How to force a Wi-Fi USB adapter on a Synology DiskStation to use 5GHz ac from 2.4GHz

Useful if your SSIDs are identical for 5GHz and 2.4GHz. Having your SSIDs setup like this seems to confuse Synology DSM, and for me it would always connect to the 2.4GHz network.

I had this particular issue where my TP-Link T4U ac wifi adapter for my Synology kept dropping down to using the 2.4GHz network, which slows it down dramatically.

To fix this, here’s what I did. Your mileage may vary, and you may end up disconnecting your Synology from the network, so make sure you have another way of getting to it (such as Ethernet) before proceeding with any of this!

SSH to the DiskStation, login as admin.

sudo -s to root account (same password as admin account)

Make a copy of your existing wifi config file inside /usr/syno/etc/wifi/

For me, I did:

Edit the original file with vi. If you don’t know how to use vi, do a web searhc (it’s not hard, but not easy either).

What you need to do is remove reference to the 2.4ghz network, which you can identify from the bssid, which is the MAC address of your router’s 2.4ghz radio. Once you’re done, the file should just contain details for the bssid that’s your 5ghz network. On my router, the MAC address for the 5GHz network was one hex number higher than the 2.4GHz network.

Next, make a copy of the wpa_supplicant file in /usr/syno/etc. For me, this was called: wpa_supplicant.conf.wlan0

Now edit the file, and change the bssid (which will be the 2.4ghz bssid MAC address) to the bssid MAC address of the 5ghz network.

Reboot the Synology diskstation, and when it comes back, it should be on the 5GHz network.

Manage Hyper-V Server 2012 remotely from Windows 7 with PowerShell

I’ve been looking into Hyper-V Server 2012 recently, as it has some very nice Enterprise-grade capabilities for free; and the zero cost makes it very attractive for Labs that simply don’t have the budget for VMware. The only downsides I can see currently are that remote management is a pain from Windows 7.

Remote Management from Windows 7

Here’s the situation:

  • Much of the management of Hyper-V Server 2012 is via PowerShell 3.0 Hyper-V cmdlets, or the Hyper-V Manager GUI available in Windows 8/Server 2012.
  • PowerShell 3.0 can be installed on Windows 7, but it does not include the Hyper-V cmdlets that would enable you to manage Hyper-V remotely
  • The general consensus is to “Use Windows 8 or Server 2012” to manage Hyper-V Server 2012 remotely, as they include the Hyper-V cmdlets. Unfortunately, this doesn’t work in all scenarios and organisations.

Hello, PowerShell Remoting

A potential solution I found is to leverage PowerShell Remoting. You can use Enter-PSSession to “jump onto” the Hyper-V server from Windows 7, and then interact with PowerShell as though you were directly on the remote Hyper-V host.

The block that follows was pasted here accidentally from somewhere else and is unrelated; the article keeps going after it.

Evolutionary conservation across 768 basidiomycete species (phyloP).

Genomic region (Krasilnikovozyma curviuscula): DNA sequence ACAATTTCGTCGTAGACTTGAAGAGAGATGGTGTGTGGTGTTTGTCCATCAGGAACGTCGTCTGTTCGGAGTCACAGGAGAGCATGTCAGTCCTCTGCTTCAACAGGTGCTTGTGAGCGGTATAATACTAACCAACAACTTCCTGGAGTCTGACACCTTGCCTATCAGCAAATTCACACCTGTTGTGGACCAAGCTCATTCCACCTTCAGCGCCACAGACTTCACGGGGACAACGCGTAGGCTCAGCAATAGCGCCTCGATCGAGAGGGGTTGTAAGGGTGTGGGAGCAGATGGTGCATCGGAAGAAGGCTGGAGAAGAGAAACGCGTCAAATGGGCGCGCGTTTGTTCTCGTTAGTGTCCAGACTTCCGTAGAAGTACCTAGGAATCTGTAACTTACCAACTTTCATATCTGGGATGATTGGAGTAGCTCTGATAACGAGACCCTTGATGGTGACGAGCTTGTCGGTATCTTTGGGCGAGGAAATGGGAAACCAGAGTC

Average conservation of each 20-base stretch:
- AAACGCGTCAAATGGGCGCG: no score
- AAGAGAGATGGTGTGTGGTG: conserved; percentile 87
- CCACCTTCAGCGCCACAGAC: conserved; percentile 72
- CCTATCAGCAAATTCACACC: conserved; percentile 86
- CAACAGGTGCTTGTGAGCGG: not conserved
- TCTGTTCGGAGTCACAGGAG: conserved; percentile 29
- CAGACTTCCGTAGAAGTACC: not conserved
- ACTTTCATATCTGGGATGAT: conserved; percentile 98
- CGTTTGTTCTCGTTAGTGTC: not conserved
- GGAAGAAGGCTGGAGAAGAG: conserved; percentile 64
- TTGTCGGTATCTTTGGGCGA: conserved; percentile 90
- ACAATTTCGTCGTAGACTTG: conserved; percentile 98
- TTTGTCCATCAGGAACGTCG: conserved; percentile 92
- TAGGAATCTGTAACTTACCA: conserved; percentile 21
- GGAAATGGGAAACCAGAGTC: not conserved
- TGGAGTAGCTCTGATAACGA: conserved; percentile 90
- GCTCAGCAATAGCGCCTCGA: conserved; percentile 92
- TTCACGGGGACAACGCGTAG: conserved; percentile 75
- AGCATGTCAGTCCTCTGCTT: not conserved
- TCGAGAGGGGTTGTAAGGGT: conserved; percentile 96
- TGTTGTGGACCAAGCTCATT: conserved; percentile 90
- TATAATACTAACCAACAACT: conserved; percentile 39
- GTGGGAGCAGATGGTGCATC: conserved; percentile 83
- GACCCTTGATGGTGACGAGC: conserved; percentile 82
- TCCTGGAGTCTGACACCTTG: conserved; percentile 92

Here’s an example:

Enter-PSSession -ComputerName hyperv-server-01

To get a list of available Hyper-V cmdlets:

Get-Command -Module Hyper-V


Admittedly, this might make scripting a bit more difficult, but I imagine it’s possible to do if you really can’t use Windows 8 or Server 2012.

Hope this is useful! 🙂

Tracking down SMB 2.1 support in NetApp ONTAP 8.1.x 7-Mode


This blog post covers how I tracked down when SMB 2.1 support was re-enabled in ONTAP 8.1.x 7-mode, having been disabled in the initial release of 8.1.2.

What’s new and shiny in Win 7 for IT Pros?

If, like me, you’re eagerly anticipating Win 7, you could do a lot worse than check out what’s new in Win 7 for IT Pros.

If you prefer video/speech to reading, there’s a very good video available for download as well 🙂

Automatically install Windows Updates / Hotfixes when installing Vista

If, like us, you run a BDD or MDT setup in order to install your Operating Systems, this might be useful 🙂

If you’d like to pre-install Vista updates and hotfixes while Vista is installing:

  1. Go to your Distribution Share (C:\Distribution)
  2. Go into Operating Systems, then find your Vista OS (C:\Distribution\Operating Systems\Windows Vista Business SP1 – 32bit\)
  3. Create a new folder in this directory called “update”
  4. Copy all of your Vista Update files (.msu) into this directory
  5. That’s it 🙂 The next time you run a Vista deployment, the updates will be pre-installed!
The same concept applies to installing from a Vista DVD.

Extra tip

If you’d like a list of updates released since Vista SP1, check out this site: